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Dr. Marjorie Rand to be Featured on CUTV News Radio

It’s not just about integrating body, mind and spirit; it’s about sustaining that integration.
— Dr. Marjorie Rand
MANHATTAN BEACH, CALIFORNIA, USA, January 10, 2017 / -- “Most therapists talk about trauma. That’s what they work with,” says Dr. Marjorie Rand. “What I talk about is wellness. I’m interested in wellness and how you can be your best self, your optimal sense of self. That’s why I work with the integration of mind body and spirit.”

A psychotherapist for nearly 40 years, Dr. Marjorie Rand is considered a pioneer in the field of somatic psychotherapy, a holistic form of therapy that embraces the powerful connection between body, mind and spirit. Dr. Rand studied at the famed Esalen Institute and through the Association for Humanistic Psychology and the Association for Transpersonal psychology.

“It was the time of the hippies,” recalls Dr. Rand. “I was studying with all these remarkable people on the vanguard of psychotherapy. I never realized I was in the midst of a historical moment in the field. Now I’m told by people that I’m a pioneer, an elder of the tribe because I studied with all the original people.”

Dr. Rand is perhaps best known as the co-author of the seminal Body, Self and Soul: Sustaining Integration published in 1985 with Dr. Jack Rosenberg, which explores Integrative Body Psychotherapy.

“The focus of my work is body, mind and spirit, using somatic psychotherapy and meditation,” says Dr. Rand. “But it’s not just about integrating body, mind and spirit; it’s about sustaining that integration.”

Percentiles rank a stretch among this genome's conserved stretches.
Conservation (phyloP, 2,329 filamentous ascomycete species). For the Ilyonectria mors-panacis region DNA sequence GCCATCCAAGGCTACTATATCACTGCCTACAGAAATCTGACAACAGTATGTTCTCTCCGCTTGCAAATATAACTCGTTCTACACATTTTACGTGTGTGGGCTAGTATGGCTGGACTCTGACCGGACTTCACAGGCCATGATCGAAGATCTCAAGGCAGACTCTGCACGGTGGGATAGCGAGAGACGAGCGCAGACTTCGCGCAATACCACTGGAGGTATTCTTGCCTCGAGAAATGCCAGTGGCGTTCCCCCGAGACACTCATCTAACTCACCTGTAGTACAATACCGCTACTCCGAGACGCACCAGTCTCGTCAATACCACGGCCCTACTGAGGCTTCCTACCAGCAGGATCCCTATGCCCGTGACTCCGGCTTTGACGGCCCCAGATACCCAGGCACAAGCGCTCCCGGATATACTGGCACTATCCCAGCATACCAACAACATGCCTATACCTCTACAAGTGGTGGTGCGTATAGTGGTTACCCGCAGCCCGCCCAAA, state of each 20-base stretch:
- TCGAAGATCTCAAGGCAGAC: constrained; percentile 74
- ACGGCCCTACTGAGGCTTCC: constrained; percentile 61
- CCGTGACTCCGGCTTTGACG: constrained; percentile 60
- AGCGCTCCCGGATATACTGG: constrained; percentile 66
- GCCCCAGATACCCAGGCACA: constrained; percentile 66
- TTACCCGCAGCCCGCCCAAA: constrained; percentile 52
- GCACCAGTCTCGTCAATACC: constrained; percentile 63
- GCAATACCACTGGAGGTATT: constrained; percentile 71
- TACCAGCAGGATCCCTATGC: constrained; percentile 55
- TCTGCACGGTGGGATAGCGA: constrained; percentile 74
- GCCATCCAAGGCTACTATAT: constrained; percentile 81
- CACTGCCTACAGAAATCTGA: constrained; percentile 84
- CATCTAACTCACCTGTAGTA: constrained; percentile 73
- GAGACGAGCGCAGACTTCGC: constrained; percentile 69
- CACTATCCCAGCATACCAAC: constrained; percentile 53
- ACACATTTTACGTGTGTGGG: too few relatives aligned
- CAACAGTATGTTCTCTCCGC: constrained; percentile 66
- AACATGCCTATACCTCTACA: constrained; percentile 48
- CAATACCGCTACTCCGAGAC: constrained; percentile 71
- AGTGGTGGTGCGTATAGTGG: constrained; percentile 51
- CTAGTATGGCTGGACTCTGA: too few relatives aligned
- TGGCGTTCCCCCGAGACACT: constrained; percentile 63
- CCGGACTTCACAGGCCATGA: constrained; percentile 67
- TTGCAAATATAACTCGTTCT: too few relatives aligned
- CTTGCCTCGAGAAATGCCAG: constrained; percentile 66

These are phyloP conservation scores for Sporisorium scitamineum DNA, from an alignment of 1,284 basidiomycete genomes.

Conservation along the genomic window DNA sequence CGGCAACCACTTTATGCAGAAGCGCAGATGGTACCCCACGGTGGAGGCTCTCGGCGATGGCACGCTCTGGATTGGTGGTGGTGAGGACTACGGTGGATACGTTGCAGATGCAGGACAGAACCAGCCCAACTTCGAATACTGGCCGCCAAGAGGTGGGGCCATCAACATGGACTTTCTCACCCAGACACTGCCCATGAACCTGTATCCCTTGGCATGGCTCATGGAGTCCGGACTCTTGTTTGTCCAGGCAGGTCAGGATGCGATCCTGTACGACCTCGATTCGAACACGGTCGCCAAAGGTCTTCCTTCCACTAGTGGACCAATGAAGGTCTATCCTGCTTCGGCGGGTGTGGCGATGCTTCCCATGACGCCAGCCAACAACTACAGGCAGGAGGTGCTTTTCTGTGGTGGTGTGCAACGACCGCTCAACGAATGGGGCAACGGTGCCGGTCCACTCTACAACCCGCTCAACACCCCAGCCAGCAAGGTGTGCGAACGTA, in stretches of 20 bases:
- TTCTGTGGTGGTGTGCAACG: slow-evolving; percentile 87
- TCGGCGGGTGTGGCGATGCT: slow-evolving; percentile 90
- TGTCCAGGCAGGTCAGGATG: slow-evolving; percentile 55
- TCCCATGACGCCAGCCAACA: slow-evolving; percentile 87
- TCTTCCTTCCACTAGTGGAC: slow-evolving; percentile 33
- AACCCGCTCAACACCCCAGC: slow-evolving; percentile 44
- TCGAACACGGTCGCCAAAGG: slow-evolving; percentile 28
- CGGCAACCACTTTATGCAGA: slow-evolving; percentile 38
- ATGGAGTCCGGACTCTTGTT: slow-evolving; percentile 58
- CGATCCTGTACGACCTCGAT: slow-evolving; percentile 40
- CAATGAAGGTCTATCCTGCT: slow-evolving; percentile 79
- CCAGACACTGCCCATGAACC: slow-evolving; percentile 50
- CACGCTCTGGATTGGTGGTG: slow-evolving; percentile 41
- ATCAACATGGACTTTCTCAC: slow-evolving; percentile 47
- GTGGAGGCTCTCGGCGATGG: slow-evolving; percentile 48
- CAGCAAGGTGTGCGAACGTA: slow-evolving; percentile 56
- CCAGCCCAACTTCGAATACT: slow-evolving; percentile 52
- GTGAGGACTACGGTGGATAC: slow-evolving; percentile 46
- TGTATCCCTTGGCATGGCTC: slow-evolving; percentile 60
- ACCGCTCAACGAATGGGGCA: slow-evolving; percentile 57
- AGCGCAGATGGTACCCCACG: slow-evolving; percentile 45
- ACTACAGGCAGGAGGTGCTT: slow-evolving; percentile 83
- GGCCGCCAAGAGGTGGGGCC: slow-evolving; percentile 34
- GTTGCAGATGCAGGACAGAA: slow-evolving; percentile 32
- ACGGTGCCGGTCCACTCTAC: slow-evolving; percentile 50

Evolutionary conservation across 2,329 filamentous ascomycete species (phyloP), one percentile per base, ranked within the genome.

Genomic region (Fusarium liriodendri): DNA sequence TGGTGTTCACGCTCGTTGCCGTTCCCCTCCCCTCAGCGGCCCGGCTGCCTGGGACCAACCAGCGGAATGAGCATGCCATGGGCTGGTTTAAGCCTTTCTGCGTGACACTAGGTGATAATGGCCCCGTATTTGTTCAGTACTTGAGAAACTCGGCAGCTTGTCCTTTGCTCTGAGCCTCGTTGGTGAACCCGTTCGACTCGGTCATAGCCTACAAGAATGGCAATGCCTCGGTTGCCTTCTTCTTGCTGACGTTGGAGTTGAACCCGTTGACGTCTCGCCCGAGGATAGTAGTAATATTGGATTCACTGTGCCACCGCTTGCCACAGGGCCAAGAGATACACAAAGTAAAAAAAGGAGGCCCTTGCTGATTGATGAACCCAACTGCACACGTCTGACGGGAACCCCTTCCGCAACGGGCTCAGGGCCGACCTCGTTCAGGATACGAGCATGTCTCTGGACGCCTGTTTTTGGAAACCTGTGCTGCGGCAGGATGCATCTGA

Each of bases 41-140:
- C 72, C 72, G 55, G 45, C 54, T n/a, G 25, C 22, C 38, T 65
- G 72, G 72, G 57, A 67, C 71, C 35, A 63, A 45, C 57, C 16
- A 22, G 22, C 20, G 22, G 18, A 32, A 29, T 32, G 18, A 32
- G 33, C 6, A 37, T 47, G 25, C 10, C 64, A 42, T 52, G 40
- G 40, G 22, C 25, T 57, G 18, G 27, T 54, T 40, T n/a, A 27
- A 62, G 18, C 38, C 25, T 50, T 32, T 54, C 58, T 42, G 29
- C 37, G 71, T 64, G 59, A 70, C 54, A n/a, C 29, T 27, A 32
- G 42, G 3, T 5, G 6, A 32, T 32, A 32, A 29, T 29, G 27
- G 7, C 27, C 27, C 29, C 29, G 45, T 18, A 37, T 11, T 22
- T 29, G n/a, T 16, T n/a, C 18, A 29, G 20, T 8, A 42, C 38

While most people generally believe that the body adjusts to the brain, according to Dr. Rand, the opposite is true: the brain adjusts to its sensory experiences. Integrative body psychotherapy helps people deal with their concerns by becoming deeply aware of these sensory experiences. IBP places great emphasis on breath work. The client breathes into certain areas of their body, creating a greater sense of awareness and relief.

“You can regulate your nervous system to energize yourself,” explains Dr. Rand. “When you’re anxious, you’ll notice you hold your breath. If you can do a calming breath technique, it will bring your anxiety levels down and calm you. When you learn these breathing patterns, you’re regulating your own nervous system. The breathing work is very simple and people can do it themselves at home.

CUTV News Radio will feature Dr. Marjorie Rand in an interview with Doug Llewelyn on January 12th at 6pm EST and with Jim Masters on January 19th at 6pm EST.

Listen to the show on BlogTalkRadio.

If you have a question for our guest, call (347) 996-3389.

For more information on Dr. Marjorie Rand, visit

Lou Ceparano
(631) 850-3314
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